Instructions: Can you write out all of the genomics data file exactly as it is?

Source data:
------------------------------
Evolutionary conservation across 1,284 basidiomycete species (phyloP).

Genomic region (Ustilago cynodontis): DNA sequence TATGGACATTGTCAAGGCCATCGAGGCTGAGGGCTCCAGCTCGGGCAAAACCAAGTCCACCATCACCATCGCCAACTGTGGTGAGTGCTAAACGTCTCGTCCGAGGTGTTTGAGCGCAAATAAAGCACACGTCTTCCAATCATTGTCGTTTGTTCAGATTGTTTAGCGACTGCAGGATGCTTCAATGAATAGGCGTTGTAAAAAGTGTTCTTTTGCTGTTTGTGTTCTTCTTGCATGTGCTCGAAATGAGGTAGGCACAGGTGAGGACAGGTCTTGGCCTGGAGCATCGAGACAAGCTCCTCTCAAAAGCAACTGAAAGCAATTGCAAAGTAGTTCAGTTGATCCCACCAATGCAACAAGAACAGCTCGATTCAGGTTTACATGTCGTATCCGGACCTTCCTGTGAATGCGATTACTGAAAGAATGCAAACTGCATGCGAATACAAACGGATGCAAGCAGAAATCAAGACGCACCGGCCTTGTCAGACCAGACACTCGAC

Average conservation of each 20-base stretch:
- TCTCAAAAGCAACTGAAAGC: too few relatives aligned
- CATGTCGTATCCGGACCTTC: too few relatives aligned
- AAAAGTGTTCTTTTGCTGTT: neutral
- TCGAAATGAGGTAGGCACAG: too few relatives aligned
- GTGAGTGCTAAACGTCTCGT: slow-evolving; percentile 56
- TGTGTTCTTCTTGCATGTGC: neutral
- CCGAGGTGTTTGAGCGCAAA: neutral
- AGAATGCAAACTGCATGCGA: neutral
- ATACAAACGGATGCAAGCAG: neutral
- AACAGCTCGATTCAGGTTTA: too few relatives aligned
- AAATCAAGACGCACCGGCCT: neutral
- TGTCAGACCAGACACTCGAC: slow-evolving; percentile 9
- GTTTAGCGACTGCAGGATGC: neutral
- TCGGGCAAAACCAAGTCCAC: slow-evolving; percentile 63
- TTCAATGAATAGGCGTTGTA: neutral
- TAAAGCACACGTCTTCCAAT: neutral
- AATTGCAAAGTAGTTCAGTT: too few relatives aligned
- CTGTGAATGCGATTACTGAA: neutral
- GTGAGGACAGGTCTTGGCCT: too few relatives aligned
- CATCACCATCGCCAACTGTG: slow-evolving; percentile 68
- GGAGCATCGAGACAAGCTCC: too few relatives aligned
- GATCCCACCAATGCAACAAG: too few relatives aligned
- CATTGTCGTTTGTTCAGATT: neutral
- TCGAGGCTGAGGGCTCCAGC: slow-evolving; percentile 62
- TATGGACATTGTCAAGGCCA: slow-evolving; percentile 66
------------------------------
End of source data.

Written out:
Evolutionary conservation across 1,284 basidiomycete species (phyloP).

Genomic region (Ustilago cynodontis): DNA sequence TATGGACATTGTCAAGGCCATCGAGGCTGAGGGCTCCAGCTCGGGCAAAACCAAGTCCACCATCACCATCGCCAACTGTGGTGAGTGCTAAACGTCTCGTCCGAGGTGTTTGAGCGCAAATAAAGCACACGTCTTCCAATCATTGTCGTTTGTTCAGATTGTTTAGCGACTGCAGGATGCTTCAATGAATAGGCGTTGTAAAAAGTGTTCTTTTGCTGTTTGTGTTCTTCTTGCATGTGCTCGAAATGAGGTAGGCACAGGTGAGGACAGGTCTTGGCCTGGAGCATCGAGACAAGCTCCTCTCAAAAGCAACTGAAAGCAATTGCAAAGTAGTTCAGTTGATCCCACCAATGCAACAAGAACAGCTCGATTCAGGTTTACATGTCGTATCCGGACCTTCCTGTGAATGCGATTACTGAAAGAATGCAAACTGCATGCGAATACAAACGGATGCAAGCAGAAATCAAGACGCACCGGCCTTGTCAGACCAGACACTCGAC

Average conservation of each 20-base stretch:
- TCTCAAAAGCAACTGAAAGC: too few relatives aligned
- CATGTCGTATCCGGACCTTC: too few relatives aligned
- AAAAGTGTTCTTTTGCTGTT: neutral
- TCGAAATGAGGTAGGCACAG: too few relatives aligned
- GTGAGTGCTAAACGTCTCGT: slow-evolving; percentile 56
- TGTGTTCTTCTTGCATGTGC: neutral
- CCGAGGTGTTTGAGCGCAAA: neutral
- AGAATGCAAACTGCATGCGA: neutral
- ATACAAACGGATGCAAGCAG: neutral
- AACAGCTCGATTCAGGTTTA: too few relatives aligned
- AAATCAAGACGCACCGGCCT: neutral
- TGTCAGACCAGACACTCGAC: slow-evolving; percentile 9
- GTTTAGCGACTGCAGGATGC: neutral
- TCGGGCAAAACCAAGTCCAC: slow-evolving; percentile 63
- TTCAATGAATAGGCGTTGTA: neutral
- TAAAGCACACGTCTTCCAAT: neutral
- AATTGCAAAGTAGTTCAGTT: too few relatives aligned
- CTGTGAATGCGATTACTGAA: neutral
- GTGAGGACAGGTCTTGGCCT: too few relatives aligned
- CATCACCATCGCCAACTGTG: slow-evolving; percentile 68
- GGAGCATCGAGACAAGCTCC: too few relatives aligned
- GATCCCACCAATGCAACAAG: too few relatives aligned
- CATTGTCGTTTGTTCAGATT: neutral
- TCGAGGCTGAGGGCTCCAGC: slow-evolving; percentile 62
- TATGGACATTGTCAAGGCCA: slow-evolving; percentile 66